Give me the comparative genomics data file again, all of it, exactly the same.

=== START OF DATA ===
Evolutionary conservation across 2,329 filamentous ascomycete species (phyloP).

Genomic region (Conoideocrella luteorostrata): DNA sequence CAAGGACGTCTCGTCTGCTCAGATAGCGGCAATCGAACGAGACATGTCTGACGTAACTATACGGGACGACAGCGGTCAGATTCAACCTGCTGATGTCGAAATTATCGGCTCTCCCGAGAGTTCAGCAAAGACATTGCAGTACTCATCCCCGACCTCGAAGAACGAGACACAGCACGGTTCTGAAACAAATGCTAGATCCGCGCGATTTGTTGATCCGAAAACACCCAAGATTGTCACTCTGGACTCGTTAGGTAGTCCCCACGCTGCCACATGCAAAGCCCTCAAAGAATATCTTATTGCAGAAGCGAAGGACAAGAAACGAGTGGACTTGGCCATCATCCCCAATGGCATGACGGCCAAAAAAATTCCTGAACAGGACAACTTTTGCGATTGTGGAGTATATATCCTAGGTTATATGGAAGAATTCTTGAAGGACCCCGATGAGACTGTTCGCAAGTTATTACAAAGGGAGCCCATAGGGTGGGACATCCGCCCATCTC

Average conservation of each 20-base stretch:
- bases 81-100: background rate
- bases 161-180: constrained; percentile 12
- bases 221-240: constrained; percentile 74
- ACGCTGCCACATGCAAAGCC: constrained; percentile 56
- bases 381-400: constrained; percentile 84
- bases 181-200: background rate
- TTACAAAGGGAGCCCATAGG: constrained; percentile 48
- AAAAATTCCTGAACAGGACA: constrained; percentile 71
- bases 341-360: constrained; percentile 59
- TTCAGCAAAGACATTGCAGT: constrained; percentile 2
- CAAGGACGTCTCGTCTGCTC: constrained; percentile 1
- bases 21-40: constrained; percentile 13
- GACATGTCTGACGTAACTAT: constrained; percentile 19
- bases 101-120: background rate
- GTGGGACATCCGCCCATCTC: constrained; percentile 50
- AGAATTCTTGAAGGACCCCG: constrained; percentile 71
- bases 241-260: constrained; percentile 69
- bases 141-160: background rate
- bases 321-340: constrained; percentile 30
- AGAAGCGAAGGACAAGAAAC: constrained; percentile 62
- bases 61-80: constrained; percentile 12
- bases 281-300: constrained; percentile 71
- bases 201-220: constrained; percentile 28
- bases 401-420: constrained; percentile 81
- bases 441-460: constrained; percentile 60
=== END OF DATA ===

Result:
Evolutionary conservation across 2,329 filamentous ascomycete species (phyloP).

Genomic region (Conoideocrella luteorostrata): DNA sequence CAAGGACGTCTCGTCTGCTCAGATAGCGGCAATCGAACGAGACATGTCTGACGTAACTATACGGGACGACAGCGGTCAGATTCAACCTGCTGATGTCGAAATTATCGGCTCTCCCGAGAGTTCAGCAAAGACATTGCAGTACTCATCCCCGACCTCGAAGAACGAGACACAGCACGGTTCTGAAACAAATGCTAGATCCGCGCGATTTGTTGATCCGAAAACACCCAAGATTGTCACTCTGGACTCGTTAGGTAGTCCCCACGCTGCCACATGCAAAGCCCTCAAAGAATATCTTATTGCAGAAGCGAAGGACAAGAAACGAGTGGACTTGGCCATCATCCCCAATGGCATGACGGCCAAAAAAATTCCTGAACAGGACAACTTTTGCGATTGTGGAGTATATATCCTAGGTTATATGGAAGAATTCTTGAAGGACCCCGATGAGACTGTTCGCAAGTTATTACAAAGGGAGCCCATAGGGTGGGACATCCGCCCATCTC

Average conservation of each 20-base stretch:
- bases 81-100: background rate
- bases 161-180: constrained; percentile 12
- bases 221-240: constrained; percentile 74
- ACGCTGCCACATGCAAAGCC: constrained; percentile 56
- bases 381-400: constrained; percentile 84
- bases 181-200: background rate
- TTACAAAGGGAGCCCATAGG: constrained; percentile 48
- AAAAATTCCTGAACAGGACA: constrained; percentile 71
- bases 341-360: constrained; percentile 59
- TTCAGCAAAGACATTGCAGT: constrained; percentile 2
- CAAGGACGTCTCGTCTGCTC: constrained; percentile 1
- bases 21-40: constrained; percentile 13
- GACATGTCTGACGTAACTAT: constrained; percentile 19
- bases 101-120: background rate
- GTGGGACATCCGCCCATCTC: constrained; percentile 50
- AGAATTCTTGAAGGACCCCG: constrained; percentile 71
- bases 241-260: constrained; percentile 69
- bases 141-160: background rate
- bases 321-340: constrained; percentile 30
- AGAAGCGAAGGACAAGAAAC: constrained; percentile 62
- bases 61-80: constrained; percentile 12
- bases 281-300: constrained; percentile 71
- bases 201-220: constrained; percentile 28
- bases 401-420: constrained; percentile 81
- bases 441-460: constrained; percentile 60